Presented by Safe Kids NWA
In the midst of a pandemic, Safe Kids NWA launched knowing that safety of kids is important any time – especially while kids found themselves at home more than ever. Safe Kids NWA focuses on reducing the number of preventable injuries and deaths in children. Safe Kids NWA is a coalition led by Mercy NWA and a multitude of other partners, including UAMS Northwest and a number of nonprofits, government, health care, public schools and early childhood education partners. Nearly 3500 infants die each year in the United States from sleep-related infant deaths. About half of these deaths are caused by Sudden Unexpected Infant Death (SIDS). SIDS is the leading cause of death among babies one month to one year of age. To prevent sleep-related infant deaths, it is important for parents and caregivers to create a safe sleep environment:
- Place babies on their backs for naps and at night until they are 1 year old. Make sure babies sleep on a firm, flat surface in their own crib, bassinet or play yard.
- Choose a firm mattress and fitted sheet for baby’s crib. Keep cribs clear of toys, blankets, pillows, bumper pads and other accessories. Place baby’s crib, bassinet or play yard away from windows, curtains, blinds or decorative accessories with cords.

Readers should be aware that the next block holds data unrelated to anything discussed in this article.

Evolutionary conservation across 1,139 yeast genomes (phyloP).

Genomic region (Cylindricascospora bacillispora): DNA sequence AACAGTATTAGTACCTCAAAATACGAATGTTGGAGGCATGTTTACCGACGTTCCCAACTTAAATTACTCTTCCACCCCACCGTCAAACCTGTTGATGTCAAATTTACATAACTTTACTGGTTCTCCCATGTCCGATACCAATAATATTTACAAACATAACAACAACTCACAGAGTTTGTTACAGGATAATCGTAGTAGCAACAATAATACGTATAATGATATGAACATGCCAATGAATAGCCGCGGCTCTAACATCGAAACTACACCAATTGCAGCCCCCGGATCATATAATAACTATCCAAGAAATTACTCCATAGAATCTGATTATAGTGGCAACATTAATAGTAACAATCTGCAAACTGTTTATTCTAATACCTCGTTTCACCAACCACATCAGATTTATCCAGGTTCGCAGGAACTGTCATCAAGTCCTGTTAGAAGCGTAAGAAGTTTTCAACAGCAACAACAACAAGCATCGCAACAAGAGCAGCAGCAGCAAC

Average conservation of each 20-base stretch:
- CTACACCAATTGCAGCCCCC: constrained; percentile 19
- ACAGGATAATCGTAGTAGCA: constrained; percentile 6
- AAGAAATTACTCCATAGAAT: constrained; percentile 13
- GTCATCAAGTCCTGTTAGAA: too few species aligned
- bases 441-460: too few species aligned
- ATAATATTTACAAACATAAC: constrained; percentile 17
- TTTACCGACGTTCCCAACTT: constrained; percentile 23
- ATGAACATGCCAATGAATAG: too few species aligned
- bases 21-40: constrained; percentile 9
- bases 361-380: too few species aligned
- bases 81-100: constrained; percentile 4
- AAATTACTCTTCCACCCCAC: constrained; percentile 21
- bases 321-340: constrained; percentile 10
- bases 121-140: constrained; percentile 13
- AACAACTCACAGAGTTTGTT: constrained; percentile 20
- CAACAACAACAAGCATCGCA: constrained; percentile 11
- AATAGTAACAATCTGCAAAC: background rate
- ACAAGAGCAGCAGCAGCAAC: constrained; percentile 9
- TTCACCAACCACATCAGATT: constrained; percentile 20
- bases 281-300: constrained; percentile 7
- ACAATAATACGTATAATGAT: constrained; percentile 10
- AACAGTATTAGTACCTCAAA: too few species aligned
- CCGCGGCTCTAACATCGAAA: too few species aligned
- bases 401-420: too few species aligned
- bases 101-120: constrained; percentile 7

- Dress baby in a wearable blanket, onesie or similar clothing for every sleep. This will keep babies warm. A loose blanket could cover their airway or make their body temperature too high.
- Share your room, not your bed. Place baby’s crib or bassinet in your bedroom. Instead of letting baby sleep in the same bed with you. After a late-night feeding, return baby to his or her own sleeping surface before you are ready to go to sleep.
- Follow the manufacturer’s instructions to assemble your crib. Make sure to complete and submit the product registration card to learn about any recalls or safety updates. If you are not using a new crib, check the Consumer Product Safety Commission (CPSC) for information about safety standards and recalls.
- Avoid smoking, drinking alcohol or using marijuana and drugs during pregnancy and after the baby is born. Do not smoke or allow smoking around baby’s sleep environment.
The American Academy of Pediatrics (AAP) recommends using the above guidelines ideally for the first year of life, with the first 6 months being the most important.